Cooper wasted no time with the two-run lead, electing to go to closer Luis Ortiz (Sanger, Calif.) to start the eighth inning. With a runner on first, catcher Tomoya Mori skied a ball into foul territory just into the seats, but Haseley leaped, making an incredible catch.

Japan would strike for one in the inning on a two out single to cut the lead to 3-2, but Ortiz would silence the Japanese bats in the ninth inning to seal the victory and initiate a wild dog pile celebration on the field.

“To be a part of this is something I never even dreamed of,” 18U National Team assistant coach, Kevin Wilson, remarked. “When I got this opportunity, this was my goal. When the game ended I had to ask (Mike) Maack how we got the last out, I was just so overwhelmed.”

During the closing ceremony, Ortiz was named the tournament’s MVP after going 1-0 with three saves in five appearances. Ortiz allowed just two earned runs in eight and one-third innings pitched while striking out 12.

Adam Haseley was honored as one of three “Best Outfielders” and for leading the tournament in batting average (.452). Michael Rivera was named “Best Third Baseman.”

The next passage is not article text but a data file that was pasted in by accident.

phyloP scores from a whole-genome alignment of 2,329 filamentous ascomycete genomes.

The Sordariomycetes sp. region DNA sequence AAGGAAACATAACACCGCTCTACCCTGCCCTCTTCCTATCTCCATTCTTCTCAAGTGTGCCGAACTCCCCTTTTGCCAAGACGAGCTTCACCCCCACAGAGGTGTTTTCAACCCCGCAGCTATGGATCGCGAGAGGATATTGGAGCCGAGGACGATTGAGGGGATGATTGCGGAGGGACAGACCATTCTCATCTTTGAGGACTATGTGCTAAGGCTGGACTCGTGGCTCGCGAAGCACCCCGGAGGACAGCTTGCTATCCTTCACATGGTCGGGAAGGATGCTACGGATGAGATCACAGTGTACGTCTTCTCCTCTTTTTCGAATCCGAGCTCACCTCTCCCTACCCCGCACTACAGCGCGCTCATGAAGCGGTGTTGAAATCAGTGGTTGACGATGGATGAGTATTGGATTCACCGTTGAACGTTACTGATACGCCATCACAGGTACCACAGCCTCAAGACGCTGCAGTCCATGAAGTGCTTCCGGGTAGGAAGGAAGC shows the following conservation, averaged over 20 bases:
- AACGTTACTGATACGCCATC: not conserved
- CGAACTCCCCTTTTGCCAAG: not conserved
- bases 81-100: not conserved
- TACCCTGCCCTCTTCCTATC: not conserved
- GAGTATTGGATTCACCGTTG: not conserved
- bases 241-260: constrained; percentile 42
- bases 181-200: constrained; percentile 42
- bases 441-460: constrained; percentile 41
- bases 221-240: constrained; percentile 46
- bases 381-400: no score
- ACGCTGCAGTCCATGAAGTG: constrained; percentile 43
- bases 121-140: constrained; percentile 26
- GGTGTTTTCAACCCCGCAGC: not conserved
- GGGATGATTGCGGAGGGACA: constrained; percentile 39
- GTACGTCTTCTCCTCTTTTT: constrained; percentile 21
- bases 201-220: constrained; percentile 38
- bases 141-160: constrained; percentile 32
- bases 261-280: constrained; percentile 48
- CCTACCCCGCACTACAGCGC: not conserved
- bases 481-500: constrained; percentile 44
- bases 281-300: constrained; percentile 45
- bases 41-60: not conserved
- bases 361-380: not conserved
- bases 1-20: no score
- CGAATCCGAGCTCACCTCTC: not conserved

Baseball Denied Olympic Bid Once Again

Baseball Denied Olympic Bid Once Again

Olympic LogoBaseball and softball finished a distant second in voting by the International Olympic Committee (IOC) members Sunday, Sept. 8 to be reinstated as an official Olympic Sport.

Wrestling, which was dropped from the Olympics last February by the 15-person IOC Executive Board amid a huge uproar, was voted back in after receiving 49 of the 95 votes cast.

The joint bid of baseball/softball was second with 24 votes while squash received 22.

Because of the winning vote, wrestling is now assured of appearing at both the 2020 and the 2024 Summer Olympics.

For baseball/softball, which had among others Antonio Castro, the son of the long-time Cuban leader Fidel in their presentation team, it represents another blow after being voted out of the Olympics beginning with the 2012 London summer games.

USA Baseball Executive Director/CEO, Paul Seiler, issued the following statement regarding the vote:

“While we are obviously disappointed with the decision of the International Olympic Committee to not move forward with baseball and softball for inclusion on the Olympic program in 2020, we continue to believe the combined efforts of baseball and softball provide a great platform for international competition and we look forward to continuing our joint efforts of growing baseball and softball worldwide.

“USA Baseball will continue to promote baseball and softball both internationally and domestically through our various initiatives, and we look forward to the opportunity to return to the Olympic program in the future.

“In the meantime, we want to thank our partners and fans for their support of our joint efforts.”